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Double EPRs: Move to fixed date for evals means some will get two this year

Aug. 18, 2014 - 06:00AM   |  
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Some technical sergeants will receive two enlisted performance reports this year, as the Air Force implements sweeping changes to the enlisted evaluation system that include fixed dates for each rank.

The Air Force announced Aug. 8 that all technical sergeants with an EPR closeout between Aug. 15 and Nov. 30 will switch to a Nov. 30 closeout to align with cutoff dates for the promotion cycle.

Technical sergeants who had EPRs close out before Aug. 15 will have another EPR close out on Nov. 30, the Air Force Personnel Center confirmed Monday in response to questions submitted five days earlier by Air Force Times.

“What that means is evaluation periods during this initial crossover phase will range from 12 to 15 months. Annually, after that, all technical sergeants will have the same EPR closeout and will be assessed for the same number of days,” said Will Brown, chief of the Air Force Personnel Center’s Evaluation and Recognition Programs Branch, in the Aug. 8 news release.

The dates when technical sergeants will next test for master sergeant are pending approval, AFPC spokesman Mike Dickerson said in an email Monday.

In future years, all active-duty technical sergeant evaluations will close out Nov. 30, he said.

All other enlisted closeouts will move to a fixed date in the coming months, Chief Master Sergeant of the Air Force James Cody told Air Force Times in early August.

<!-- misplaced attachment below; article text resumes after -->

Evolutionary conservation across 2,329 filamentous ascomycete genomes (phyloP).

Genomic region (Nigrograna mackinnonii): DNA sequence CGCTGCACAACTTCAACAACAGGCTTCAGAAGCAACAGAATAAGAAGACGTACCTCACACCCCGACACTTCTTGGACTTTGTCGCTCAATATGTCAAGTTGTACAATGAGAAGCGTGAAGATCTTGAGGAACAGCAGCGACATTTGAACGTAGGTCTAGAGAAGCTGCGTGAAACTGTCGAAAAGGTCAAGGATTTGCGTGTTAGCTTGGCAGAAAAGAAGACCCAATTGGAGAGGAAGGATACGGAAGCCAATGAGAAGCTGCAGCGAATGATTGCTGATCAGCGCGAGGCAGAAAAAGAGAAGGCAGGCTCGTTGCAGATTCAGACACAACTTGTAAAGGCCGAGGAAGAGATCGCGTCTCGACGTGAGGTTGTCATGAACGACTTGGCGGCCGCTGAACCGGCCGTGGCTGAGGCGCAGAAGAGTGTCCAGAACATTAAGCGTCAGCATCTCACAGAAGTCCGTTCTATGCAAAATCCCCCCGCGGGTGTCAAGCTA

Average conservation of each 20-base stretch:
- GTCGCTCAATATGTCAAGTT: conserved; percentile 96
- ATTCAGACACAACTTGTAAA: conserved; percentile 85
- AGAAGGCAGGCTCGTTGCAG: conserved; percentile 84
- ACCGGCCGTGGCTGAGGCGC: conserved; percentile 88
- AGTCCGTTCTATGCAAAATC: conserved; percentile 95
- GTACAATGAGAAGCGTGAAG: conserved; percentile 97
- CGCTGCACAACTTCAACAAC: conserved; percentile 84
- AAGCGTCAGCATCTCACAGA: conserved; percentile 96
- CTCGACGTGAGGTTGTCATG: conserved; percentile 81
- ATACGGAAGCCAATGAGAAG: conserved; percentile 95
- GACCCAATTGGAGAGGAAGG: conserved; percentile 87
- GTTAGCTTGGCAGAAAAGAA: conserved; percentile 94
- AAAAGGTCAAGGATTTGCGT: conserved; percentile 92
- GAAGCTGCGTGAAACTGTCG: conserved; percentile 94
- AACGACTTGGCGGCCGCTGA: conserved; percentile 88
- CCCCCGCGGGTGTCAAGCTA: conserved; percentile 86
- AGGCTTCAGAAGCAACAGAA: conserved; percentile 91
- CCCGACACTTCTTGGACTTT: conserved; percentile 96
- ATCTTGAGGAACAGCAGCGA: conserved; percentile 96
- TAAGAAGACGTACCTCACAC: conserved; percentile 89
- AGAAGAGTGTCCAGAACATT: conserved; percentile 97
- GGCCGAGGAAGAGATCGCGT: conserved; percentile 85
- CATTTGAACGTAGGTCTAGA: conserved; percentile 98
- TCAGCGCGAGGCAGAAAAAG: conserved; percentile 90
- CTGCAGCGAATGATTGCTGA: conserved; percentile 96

Level playing field

Fixed closeout dates for each rank will level the playing field, since all airmen will be assessed for work done during the same time period, Brown said in the news release.

“When all airmen in a unit are assessed for accomplishments during the same time frame, factors like special events or increased workload will not unfairly favor one airman over another. Quality of performance then becomes the primary focus,” he said.

Fixed dates also will enable raters, commanders and support staffs to plan for and schedule the workload, Brown said.

“EPRs take a lot of administrative time. Under the current system, leaders at every level work a constant flow of evaluations, which affects their ability to dedicate time to other mission requirements” he said. The fixed dates “will enable supervisors, raters and commanders to plan ahead, clear the deck, focus on the evaluations, and then turn to other duties.”

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